Amsterdam University Press strengthens partnership with ARPHA by launching two brand new journals

Journal of European Landscapes (JEL) and Heritage, Memory and Conflict Journal (HMC) add up to the partnership between ARPHA and Amsterdam University Press (AUP), which started in early 2018 with the transfer of the only Dutch-language open-access journal focussing on accountancy, business economics and related areas: Accountancy and Business Economics, or Maandblad voor Accountancy en Bedrijfseconomi (MAB).

Homepage of Amsterdam University’s journal Accountancy and Business Economics (Maandblad voor Accountancy en Bedrijfseconomi), using the white-label publishing solution of ARPHA Platform.

Not only was MAB the first journal on the platform that publishes articles exclusively in a language other than English, but also became an impressive precedent with its nearly 100-year content that got successfully dusted off and fitted into the user-friendly digital environment of today. All papers ever issued in MAB since its launch in 1923, were re-published, so that each could be assigned with a DOI; have its metadata registered on CrossRef; and its article content fully searchable within the PDF copy.

All three make use of ARPHA’s white-label publishing solution, which allows for AUP to carry its recognisable logo through a unified banner across the websites of the journals. Unlike MAB, however, JEL and HMC are to have their articles published exclusively in English to further promote their international scope and focus.

Heritage, Memory and Conflict Journal (HMC)

Homepage of the new Heritage, Memory and Conflict Journal published by Amsterdam University Press via ARPHA Platform.

Heritage, Memory and Conflict Journal is a brand new journal launched to trace back the remnants of the past – be it physical or anecdotal – back to their roots in the days of old. How do memory sites and discourses operate as vehicles at local, national and transnational levels and what indeed is the ‘cargo’ they carry? This is the type of questions authors from across disciplines – academic, artistic and industrial – will be trying to answer when preparing their manuscripts for HMC

Journal of European Landscapes (JEL) 

Homepage of the new Journal of European Landscapes published by Amsterdam University Press via ARPHA Platform.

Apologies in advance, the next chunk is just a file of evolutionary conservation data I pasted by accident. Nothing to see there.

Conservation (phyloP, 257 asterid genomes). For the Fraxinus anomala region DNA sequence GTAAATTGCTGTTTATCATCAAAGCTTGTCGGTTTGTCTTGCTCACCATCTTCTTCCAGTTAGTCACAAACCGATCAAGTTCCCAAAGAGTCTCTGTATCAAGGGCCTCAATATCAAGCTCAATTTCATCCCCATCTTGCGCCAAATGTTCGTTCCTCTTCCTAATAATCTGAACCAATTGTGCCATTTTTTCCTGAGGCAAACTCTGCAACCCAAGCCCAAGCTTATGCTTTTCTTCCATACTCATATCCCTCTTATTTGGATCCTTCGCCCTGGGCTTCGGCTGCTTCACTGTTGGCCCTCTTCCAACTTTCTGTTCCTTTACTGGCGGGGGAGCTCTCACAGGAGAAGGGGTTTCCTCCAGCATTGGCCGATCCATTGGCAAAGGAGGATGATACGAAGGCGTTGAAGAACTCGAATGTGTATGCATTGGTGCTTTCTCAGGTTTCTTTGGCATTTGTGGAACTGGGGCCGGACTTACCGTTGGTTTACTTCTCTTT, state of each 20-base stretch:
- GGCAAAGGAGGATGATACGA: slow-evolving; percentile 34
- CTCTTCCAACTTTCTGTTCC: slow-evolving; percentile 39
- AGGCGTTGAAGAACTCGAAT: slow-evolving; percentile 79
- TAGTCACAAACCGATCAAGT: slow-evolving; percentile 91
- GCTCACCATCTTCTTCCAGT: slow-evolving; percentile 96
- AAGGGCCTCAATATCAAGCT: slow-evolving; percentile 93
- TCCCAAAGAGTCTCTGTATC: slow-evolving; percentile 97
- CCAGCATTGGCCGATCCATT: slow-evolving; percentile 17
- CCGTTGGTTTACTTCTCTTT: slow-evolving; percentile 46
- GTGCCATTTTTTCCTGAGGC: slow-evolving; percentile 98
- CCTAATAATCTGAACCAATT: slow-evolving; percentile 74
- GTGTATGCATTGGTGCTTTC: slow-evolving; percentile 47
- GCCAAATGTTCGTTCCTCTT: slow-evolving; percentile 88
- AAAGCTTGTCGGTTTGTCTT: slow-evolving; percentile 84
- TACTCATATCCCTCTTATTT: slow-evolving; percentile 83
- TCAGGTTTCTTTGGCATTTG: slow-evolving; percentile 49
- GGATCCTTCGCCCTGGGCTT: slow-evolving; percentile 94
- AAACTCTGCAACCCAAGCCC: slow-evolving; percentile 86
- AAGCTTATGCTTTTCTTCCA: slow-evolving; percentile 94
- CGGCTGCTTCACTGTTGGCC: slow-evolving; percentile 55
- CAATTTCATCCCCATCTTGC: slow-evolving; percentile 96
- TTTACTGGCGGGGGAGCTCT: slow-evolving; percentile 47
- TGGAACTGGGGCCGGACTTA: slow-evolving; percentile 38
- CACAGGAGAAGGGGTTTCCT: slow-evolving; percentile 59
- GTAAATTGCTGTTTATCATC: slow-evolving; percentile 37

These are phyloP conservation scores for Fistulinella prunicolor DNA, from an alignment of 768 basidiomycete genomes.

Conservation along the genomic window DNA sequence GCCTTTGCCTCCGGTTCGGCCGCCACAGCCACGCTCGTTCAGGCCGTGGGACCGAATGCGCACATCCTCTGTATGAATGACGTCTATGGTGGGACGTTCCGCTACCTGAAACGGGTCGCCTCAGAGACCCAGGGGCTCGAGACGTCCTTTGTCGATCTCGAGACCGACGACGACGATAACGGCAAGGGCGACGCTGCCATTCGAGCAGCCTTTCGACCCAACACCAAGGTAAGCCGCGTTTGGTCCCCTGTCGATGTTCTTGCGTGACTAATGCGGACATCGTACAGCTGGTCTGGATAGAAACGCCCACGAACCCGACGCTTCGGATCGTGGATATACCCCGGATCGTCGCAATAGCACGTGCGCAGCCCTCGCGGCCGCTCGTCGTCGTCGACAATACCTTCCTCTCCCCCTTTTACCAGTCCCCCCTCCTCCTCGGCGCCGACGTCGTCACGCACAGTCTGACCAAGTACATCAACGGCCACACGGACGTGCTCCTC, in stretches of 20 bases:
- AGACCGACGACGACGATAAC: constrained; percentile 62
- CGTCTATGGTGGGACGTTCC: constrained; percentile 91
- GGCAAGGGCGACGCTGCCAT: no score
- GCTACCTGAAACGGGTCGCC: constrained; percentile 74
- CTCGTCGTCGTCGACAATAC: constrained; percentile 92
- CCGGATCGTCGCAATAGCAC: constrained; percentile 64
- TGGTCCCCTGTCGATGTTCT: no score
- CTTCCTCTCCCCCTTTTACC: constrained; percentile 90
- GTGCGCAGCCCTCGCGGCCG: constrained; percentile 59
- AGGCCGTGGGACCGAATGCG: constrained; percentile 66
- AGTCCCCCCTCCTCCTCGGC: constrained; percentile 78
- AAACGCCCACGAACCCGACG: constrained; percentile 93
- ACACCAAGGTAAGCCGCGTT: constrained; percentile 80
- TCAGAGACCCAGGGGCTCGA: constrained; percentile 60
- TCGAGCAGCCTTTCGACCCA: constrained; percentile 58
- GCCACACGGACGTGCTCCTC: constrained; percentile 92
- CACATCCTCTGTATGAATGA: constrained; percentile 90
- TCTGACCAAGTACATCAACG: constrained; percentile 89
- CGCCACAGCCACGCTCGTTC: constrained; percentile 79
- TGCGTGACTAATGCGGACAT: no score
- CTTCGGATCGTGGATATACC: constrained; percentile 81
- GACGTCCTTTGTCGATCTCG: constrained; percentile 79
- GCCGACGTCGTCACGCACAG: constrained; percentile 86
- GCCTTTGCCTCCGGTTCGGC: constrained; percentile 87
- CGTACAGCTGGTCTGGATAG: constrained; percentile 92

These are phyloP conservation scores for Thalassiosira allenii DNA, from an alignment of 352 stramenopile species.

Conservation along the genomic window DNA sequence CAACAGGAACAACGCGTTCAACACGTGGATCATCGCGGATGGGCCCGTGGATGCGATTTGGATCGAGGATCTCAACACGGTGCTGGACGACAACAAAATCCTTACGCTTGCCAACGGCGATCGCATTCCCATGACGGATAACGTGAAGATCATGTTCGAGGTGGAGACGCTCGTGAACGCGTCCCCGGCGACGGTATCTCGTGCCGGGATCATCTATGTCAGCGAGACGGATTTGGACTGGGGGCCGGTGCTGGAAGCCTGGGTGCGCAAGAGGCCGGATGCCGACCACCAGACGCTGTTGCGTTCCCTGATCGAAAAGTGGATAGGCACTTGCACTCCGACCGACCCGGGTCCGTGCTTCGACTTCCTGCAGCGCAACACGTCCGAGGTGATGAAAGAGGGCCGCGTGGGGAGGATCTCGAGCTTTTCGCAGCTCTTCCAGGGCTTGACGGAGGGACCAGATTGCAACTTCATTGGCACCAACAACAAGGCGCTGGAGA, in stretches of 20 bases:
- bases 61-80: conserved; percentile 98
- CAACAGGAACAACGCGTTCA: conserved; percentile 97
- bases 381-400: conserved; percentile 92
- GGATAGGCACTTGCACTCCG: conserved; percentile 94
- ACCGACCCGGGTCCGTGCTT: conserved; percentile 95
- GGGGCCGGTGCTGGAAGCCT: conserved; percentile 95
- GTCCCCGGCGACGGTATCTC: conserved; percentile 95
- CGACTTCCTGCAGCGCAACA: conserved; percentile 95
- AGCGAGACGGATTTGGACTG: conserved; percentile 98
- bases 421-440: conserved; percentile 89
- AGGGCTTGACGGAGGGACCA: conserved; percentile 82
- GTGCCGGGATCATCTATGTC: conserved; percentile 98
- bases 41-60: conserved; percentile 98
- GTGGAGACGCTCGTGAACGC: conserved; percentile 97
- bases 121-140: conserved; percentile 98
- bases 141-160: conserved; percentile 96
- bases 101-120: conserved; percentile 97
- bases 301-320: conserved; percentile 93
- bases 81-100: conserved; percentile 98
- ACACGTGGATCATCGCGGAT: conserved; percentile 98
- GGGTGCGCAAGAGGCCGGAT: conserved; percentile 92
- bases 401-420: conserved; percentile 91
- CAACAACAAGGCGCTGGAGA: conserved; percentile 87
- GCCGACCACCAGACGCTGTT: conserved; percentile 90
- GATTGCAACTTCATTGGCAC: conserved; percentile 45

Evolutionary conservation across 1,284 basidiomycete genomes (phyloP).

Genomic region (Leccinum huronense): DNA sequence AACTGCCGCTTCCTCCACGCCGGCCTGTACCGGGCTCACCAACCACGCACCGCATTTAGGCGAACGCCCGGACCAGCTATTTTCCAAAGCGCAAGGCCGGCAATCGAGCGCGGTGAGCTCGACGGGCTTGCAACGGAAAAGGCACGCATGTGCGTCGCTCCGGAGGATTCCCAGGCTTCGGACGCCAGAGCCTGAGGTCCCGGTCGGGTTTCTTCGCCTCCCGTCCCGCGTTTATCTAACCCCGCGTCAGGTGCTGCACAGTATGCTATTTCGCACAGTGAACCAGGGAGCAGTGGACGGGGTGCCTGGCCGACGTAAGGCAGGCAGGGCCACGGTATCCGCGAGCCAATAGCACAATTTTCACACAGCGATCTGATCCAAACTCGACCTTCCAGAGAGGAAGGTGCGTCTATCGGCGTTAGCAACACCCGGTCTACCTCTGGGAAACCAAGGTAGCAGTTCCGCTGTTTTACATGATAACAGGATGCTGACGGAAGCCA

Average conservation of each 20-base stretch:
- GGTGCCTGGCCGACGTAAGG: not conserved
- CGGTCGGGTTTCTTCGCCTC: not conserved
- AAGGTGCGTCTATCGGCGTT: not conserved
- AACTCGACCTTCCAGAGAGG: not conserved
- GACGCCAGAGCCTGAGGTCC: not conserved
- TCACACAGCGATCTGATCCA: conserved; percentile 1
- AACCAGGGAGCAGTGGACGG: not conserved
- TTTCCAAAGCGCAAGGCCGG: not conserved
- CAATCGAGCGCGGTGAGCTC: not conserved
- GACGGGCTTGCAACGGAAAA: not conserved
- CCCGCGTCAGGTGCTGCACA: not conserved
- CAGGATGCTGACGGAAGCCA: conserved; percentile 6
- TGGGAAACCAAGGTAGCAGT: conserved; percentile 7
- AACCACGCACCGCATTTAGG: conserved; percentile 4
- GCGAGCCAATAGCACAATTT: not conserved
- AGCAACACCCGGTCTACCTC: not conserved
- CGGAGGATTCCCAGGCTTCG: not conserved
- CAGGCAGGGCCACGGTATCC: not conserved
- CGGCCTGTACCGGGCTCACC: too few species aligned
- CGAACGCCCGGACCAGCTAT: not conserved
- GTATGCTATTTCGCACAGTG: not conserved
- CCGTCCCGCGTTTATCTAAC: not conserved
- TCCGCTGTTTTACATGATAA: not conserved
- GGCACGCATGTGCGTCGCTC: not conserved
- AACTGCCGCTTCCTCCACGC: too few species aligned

Similarly, the second newly launched Journal of European Landscapes is to turn to history and cultural heritage, in order to understand the present use of the past when it comes to landscape. JEL’s founders point out that while Europe’s landscapes have so far enjoyed quite a lot of scientific attention, there isn’t a journal to address its indisputable and critical connection to heritage, even though the latter is what connects historical research with modern planning and management.

Vegetation Classification and Survey (VCS)

Homepage of the new Vegetation Classification and Survey journal published by the International Association for Vegetation Science via ARPHA Platform.

Adding up to the landscape topic is the Vegetation Classification and Survey (VCS) journal. This is the latest outlet launched by the International Association for Vegetation Science (IAVS): a worldwide union of scientists and other aficionados of theory and practice concerning the study of vegetation. 

With its transfer to ARPHA, VCS fulfils the mission of the union to move to Open Access. Interestingly, the journal supports two permanent sections: Ecoinformatics and Phytosociological Nomenclature. There, authors can submit certain unique article types: Review and Synthesis and Short/Long Database Reports. 

Devoted to plant community ecology, VCS publishes original research that works toward the development of novel vegetation classifications, as well as applied studies that use such typologies. Particularly encouraged are methodological studies that design and compare tools for vegetation classification and mapping. 

Plant Sociology 

Homepage of the new Plant Sociology journal published by Società Italiana di Scienza della Vegetazionevia ARPHA Platform.

Another modern botany journal still awaiting its first issue since its transfer to ARPHA, is Plant Sociology, brought to life by the “Società Italiana di Scienza della Vegetazione” (SISV) with the aim to succeed the historical journals of the society: Fitosociologia (1990-2011) and Notiziario della Società Italiana di Fitosociologia (1964-1989).

The editorial management opted to have the journal co-published with Pensoft: the academic publisher and technology provider standing behind ARPHA. Thus, by default, the journal receives some extra perks as a result of Pensoft’s partnerships with leading innovators in the scholarly communication domain.  An excellent example would be the indexing and addition of each Plant Sociology article by the research discovery platform ScienceOpen in the “Pensoft Biodiversity” collection, following a recent strategic collaboration between the two Open Science champions.

With a wide scope covering vegetation studies from plant community to landscape level, Plant Sociology puts a special focus on topics such as plant sociology and vegetation survey for developing ecological models, as well as plant classification, monitoring, assessment, management and conservation, as long as the studies are based on rigorous and quantitative measures of physical and biological components.